“Only about 10 percent of grants were approved this cycle, so this speaks to the skill and community partnerships we have at Wisconsin. Our planning is already underway and we are very proud of our robust partnership with the Milwaukee-based Alliance for Children and Families, a nationwide network of nearly 500 nonprofit human-serving organizations. The fact that our work is of import to patients, their families, and is community-based research helped us secure the grant and gave us the best real-world context in which to conduct this study,” said Jacobs.

While the investigative team is based in Madison, study participants, adults over age 65, will be from three different communities across the country: Los Angeles, California; Palm Beach, Florida; and Rochester, New York. Each of those communities has established peer-to-peer programs by robust community-based nonprofit organizations that are members of the Alliance for Children and Families. They include Jewish Family Service of Los Angeles; Alpert Jewish Family & Children‘s Service of Palm Beach, and The Community of Place of Greater Rochester. A total of 360 participants will be followed over 12 months, comparing at-risk older adults receiving peer-to-peer support to the same number of at-risk older adults who receive standard community services. 

“Peer-to-peer support is basically like having a trusted friend to help you. My job is to study and find evidence of the effectiveness of this support. These three communities will give us a great opportunity to generate evidence that could be widely applied across the country,” said Jacobs.

The study will examine how peer-to-peer support enhances over-all well-being, and affects rates of depression and anxiety. The research team will also assess whether it prevents hospitalization, emergency-department visits, and nursing-home placement.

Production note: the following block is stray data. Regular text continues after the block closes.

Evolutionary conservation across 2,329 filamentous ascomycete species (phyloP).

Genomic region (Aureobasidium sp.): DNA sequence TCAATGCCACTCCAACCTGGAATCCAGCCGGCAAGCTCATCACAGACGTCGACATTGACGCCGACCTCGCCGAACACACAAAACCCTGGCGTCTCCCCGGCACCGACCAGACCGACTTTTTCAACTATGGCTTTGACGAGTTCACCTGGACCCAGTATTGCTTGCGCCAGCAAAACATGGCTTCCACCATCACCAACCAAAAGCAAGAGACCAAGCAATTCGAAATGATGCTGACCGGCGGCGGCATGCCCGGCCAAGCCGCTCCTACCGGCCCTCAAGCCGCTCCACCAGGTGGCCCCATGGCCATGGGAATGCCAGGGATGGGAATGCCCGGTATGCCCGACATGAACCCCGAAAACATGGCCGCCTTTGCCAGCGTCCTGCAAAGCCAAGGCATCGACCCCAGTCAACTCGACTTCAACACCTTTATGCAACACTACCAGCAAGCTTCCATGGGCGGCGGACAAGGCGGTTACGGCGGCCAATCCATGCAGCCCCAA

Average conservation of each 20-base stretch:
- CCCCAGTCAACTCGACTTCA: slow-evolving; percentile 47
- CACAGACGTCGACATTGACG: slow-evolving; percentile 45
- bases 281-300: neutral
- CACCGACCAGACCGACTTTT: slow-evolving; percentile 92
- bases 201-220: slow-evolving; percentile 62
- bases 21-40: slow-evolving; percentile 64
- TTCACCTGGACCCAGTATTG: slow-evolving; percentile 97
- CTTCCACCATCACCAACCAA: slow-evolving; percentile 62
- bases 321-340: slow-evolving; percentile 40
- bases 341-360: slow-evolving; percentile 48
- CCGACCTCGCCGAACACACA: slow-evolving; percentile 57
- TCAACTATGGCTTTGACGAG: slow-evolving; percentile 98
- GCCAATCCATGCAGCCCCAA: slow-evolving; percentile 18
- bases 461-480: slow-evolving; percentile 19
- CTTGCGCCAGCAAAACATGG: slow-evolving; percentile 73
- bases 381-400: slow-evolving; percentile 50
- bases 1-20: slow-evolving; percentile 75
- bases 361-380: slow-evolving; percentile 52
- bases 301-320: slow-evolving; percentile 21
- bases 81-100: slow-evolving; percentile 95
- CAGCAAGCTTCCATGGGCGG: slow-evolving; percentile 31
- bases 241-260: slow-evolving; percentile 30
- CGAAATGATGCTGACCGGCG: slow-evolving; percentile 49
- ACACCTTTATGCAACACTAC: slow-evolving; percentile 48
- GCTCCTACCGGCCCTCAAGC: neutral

“The aging population would like to age in the communities where they live, but that has become increasingly difficult because of the structure and lack of services. We believe older adults in the peer-to-peer support groups will have lower rates of hospitalization, emergency-department visits, and nursing home placements compared to the standard service group,” said Jacobs.

Participants will be able to enroll in the study starting next spring.

Patient-Centered Outcomes Research Institute (PCORI) is an independent, non-profit organization authorized by Congress in 2010. PCORI has approved nearly $549 million to support 313 research studies and initiatives since it began funding in 2012.

August 28, 2014. Press Release Contact: Emily Kumlien, (608) 265-8199 or (608) 516-9154, 

Christie Bartels Awarded Pfizer Grant

Christie Bartels Pfizer Grant

Dr. Christie Bartels was recently awarded a 2.5 year Pfizer Independent Grant for Learning and Change for her project, "Systems-based CVD prevention protocols for rheumatology teams: A low-cost multidisciplinary approach." The goal of the project is to improve management of modifiable cardiovascular disease risk factors as a path to improve the cardiovascular health and survival of patients with rheumatic diseases. The project will apply evidence-based staff-driven protocols in RA clinic visits to improve management of hypertension and tobacco use. This QI project responds to the aim of the Pfizer program to support "screening for and modification of modifiable CVD risk factors in RA patients."